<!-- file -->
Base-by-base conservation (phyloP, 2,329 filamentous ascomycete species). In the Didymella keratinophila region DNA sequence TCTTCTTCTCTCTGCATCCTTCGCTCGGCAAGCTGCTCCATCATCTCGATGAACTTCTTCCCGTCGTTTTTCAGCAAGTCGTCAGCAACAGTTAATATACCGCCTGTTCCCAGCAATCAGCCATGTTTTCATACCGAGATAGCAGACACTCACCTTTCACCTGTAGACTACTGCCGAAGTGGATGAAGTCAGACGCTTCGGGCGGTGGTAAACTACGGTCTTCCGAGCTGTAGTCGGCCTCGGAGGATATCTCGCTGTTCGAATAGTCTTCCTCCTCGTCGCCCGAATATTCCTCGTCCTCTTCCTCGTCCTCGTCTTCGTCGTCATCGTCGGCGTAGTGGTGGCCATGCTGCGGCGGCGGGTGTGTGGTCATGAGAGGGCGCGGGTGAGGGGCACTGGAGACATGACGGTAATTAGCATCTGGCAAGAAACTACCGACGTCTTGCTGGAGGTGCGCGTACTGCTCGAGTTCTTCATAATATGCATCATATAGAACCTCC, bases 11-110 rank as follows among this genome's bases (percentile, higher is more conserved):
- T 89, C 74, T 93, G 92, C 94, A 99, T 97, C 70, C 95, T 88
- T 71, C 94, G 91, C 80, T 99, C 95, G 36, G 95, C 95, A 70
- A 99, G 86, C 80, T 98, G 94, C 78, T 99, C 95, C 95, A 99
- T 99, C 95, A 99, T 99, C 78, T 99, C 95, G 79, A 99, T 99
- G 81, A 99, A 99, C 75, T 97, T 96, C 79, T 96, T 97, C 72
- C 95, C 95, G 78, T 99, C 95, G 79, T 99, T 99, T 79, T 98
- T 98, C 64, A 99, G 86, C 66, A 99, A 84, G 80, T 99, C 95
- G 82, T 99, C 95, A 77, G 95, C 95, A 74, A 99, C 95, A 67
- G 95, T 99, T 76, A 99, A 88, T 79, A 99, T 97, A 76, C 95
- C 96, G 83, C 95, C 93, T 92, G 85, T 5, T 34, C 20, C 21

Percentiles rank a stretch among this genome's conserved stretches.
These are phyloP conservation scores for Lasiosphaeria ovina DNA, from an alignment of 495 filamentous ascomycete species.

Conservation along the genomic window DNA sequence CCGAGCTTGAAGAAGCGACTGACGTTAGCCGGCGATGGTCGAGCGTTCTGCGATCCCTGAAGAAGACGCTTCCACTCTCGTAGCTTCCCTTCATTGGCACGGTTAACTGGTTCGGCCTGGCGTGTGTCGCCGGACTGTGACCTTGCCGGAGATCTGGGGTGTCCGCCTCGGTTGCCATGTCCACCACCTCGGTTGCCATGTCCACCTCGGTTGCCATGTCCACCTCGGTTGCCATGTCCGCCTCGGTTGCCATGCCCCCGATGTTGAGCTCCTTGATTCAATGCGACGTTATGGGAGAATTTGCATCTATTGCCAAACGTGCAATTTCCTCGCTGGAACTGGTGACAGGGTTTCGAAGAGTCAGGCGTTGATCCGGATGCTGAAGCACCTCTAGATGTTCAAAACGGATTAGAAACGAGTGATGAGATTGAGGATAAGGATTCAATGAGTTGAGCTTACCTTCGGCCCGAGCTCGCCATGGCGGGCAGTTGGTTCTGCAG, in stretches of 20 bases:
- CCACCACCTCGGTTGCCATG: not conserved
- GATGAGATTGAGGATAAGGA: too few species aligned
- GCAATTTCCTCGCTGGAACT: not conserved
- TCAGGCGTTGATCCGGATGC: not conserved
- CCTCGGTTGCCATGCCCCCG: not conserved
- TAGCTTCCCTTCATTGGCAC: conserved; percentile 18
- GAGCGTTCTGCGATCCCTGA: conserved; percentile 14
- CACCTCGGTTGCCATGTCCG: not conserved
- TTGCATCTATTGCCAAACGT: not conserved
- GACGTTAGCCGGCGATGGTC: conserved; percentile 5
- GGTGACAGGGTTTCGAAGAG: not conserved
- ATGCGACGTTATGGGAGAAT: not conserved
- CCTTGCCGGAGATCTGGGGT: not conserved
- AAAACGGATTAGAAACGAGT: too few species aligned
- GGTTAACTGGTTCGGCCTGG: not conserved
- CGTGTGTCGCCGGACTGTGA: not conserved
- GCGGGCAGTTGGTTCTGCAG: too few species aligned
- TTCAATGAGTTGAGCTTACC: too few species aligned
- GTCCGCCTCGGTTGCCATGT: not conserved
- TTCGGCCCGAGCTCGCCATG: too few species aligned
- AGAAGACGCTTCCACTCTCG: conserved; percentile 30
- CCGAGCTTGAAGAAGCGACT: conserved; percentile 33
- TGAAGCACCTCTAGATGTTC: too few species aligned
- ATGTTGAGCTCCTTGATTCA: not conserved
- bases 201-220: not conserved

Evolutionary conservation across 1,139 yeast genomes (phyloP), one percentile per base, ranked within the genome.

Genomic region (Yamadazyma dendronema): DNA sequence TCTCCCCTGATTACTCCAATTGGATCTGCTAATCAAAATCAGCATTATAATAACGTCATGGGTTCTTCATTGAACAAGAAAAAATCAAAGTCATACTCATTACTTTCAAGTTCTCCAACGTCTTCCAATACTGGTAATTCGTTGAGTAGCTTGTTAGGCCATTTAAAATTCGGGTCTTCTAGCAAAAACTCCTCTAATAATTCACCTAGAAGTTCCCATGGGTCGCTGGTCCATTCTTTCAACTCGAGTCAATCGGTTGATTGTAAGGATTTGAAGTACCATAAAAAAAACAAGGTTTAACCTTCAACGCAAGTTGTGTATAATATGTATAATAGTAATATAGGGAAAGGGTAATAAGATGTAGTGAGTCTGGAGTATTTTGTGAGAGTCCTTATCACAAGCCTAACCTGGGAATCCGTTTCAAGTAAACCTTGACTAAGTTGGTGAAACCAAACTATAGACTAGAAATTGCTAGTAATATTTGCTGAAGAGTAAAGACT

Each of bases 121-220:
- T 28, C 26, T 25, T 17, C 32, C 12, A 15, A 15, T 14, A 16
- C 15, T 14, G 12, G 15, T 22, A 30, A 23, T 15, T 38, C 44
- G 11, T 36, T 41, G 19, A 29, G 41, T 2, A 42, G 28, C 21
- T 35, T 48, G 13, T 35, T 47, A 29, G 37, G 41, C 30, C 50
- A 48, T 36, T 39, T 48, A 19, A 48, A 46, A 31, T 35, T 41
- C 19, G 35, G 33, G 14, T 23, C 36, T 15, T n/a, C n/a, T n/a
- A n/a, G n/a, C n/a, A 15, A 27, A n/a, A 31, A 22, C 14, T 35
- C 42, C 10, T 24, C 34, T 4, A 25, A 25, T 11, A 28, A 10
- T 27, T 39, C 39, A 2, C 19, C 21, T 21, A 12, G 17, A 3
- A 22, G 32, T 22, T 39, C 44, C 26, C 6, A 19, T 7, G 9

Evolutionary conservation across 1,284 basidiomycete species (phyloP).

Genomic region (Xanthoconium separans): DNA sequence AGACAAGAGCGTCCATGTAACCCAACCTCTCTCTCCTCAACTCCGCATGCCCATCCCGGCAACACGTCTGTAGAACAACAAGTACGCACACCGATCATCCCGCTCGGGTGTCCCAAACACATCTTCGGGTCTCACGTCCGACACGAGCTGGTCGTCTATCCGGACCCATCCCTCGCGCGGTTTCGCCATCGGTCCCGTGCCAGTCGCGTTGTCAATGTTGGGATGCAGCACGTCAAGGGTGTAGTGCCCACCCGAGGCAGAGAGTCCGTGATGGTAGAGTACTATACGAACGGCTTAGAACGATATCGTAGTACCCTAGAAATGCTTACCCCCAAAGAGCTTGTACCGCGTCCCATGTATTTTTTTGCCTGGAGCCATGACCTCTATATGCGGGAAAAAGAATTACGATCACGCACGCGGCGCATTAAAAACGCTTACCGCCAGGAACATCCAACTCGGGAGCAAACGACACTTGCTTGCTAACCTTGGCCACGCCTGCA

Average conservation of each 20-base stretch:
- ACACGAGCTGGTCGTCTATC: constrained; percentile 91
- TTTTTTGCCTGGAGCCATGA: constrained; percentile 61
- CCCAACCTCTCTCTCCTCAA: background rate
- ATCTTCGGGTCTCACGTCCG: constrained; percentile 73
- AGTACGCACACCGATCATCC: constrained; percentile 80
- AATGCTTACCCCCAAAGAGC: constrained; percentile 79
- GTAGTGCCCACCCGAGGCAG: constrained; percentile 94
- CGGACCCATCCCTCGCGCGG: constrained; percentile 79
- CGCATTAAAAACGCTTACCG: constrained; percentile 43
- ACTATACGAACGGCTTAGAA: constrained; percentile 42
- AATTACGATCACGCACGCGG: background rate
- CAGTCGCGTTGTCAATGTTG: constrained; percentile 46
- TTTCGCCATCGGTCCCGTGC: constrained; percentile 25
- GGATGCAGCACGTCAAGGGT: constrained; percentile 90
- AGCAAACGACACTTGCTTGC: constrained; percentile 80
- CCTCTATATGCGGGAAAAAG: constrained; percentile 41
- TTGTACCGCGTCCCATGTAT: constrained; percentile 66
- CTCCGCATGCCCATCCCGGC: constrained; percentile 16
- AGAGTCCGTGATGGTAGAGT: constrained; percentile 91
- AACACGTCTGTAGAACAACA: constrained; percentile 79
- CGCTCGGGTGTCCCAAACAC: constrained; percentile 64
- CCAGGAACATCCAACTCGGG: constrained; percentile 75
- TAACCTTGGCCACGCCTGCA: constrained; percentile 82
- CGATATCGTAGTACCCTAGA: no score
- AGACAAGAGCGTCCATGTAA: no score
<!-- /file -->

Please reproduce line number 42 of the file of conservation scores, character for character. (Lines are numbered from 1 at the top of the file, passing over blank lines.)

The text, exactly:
Each of bases 121-220: